Despite herself, Mari felt a blush light up her cheeks, and she quickly turned off the phone, walking through to the living room to see Adrien had decided on a Disney movie.
“No comedy?” She asked, sinking into the sofa right next to him and beginning to organise the fabric.
“Well, I remembered you said you loved Disney – and I’ve never seen this one, so I figured…”
She looked up to see that the movie he’d chosen was Tangled. “You’ve never seen it?”
“Nope. Never got the chance.”
“Well, it’s a good choice, and I’d be honoured to take your Disney virginity.”
Adrien paused his action of pressing play, drawing back to raise an eyebrow at her. “My what?”
If possible, Marinette’s cheeks flared up even more – and she felt just about ready to sink through the floor into the depths of hell, forever. “You heard me,” she mumbled, pretending to busy herself with sewing as an excuse to look away from him.
Adrien chuckled, pressing play. Soon enough, the very familiar songs started up, and though Marinette wasn’t watching the screen, instead making small, precise stitches that took a hell of a lot longer than a sewing machine but were worth it to spend time with it, she found herself humming along and, at times, quoting the movie. Adrien watched with an intense vigour, not taking his eyes off the screen even whilst he reached for a cookie until the credits rolled, almost two hours later.
“Did you enjoy it?” Marinette asked when Adrien let out a whoosh of breath, sinking back to the sofa from his tense position leaning towards the TV. He’d been… enthralled, was the word. Captivated.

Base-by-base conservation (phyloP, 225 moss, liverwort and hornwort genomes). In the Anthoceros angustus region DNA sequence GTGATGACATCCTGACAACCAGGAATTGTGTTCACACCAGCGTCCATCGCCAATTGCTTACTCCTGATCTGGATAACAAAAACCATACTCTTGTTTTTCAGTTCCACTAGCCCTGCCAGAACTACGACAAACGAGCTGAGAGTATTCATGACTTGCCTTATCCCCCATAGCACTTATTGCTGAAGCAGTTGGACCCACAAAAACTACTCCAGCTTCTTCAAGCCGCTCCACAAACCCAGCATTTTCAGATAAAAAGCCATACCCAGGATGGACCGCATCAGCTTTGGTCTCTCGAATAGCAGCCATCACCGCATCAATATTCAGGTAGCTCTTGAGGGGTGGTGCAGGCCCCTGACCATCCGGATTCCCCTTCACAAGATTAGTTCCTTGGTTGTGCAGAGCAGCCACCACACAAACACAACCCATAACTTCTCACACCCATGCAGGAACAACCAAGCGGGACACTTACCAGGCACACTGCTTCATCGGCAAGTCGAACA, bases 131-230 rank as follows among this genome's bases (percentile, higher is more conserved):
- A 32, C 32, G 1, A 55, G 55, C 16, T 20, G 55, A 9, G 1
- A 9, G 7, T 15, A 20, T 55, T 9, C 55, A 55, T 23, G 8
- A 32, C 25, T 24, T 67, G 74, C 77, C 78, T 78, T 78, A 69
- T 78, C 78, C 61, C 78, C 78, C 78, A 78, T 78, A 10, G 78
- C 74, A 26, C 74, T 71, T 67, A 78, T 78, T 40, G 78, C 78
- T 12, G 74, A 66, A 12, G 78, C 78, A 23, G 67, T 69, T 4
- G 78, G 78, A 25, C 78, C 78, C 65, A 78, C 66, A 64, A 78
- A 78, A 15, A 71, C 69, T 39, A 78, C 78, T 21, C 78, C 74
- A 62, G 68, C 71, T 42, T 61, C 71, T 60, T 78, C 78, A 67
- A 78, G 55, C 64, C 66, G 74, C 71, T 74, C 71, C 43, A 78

“I did! It was really good – and all the music was great. And it was animated so well!”
“I know right? Once I watched Mulan, and then Tangled straight after – and they’re so different, even though it’s only been 18 years!”
“Mulan?” Adrien asked, tilting his head like a confused puppy. Marinette’s jaw dropped.
“You haven’t seen Mulan?” She half-screeched. He shook his head. “Do you have any plans today?”
“…not that I know of.”
“We’re watching Mulan. Give me a minute – I finished this dress, so I should probably get some other project to work on.”
“Can I see?” He asked, and she obliged, standing up and holding the dress up to herself as if she were considering buying it.
“What do you think? I made it for a client – special request.”
“I think it’s beautiful, Marinette. You’re really talented.”
“Oh, thanks,” she said with a somewhat goofy smile. “Find Mulan on the TV? I have a couple of suits that need tailoring.”
And so, for the next several hours, Marinette shared her almost scary, extensive knowledge of Disney movies with Adrien, who seemed very happy to be there, with her, and learn. At one point during Hercules, she felt herself drift off – right onto Adrien’s shoulder – but he already had more movie recommendations to get him through, and he found that he didn’t particularly mind the new warmth on his arm.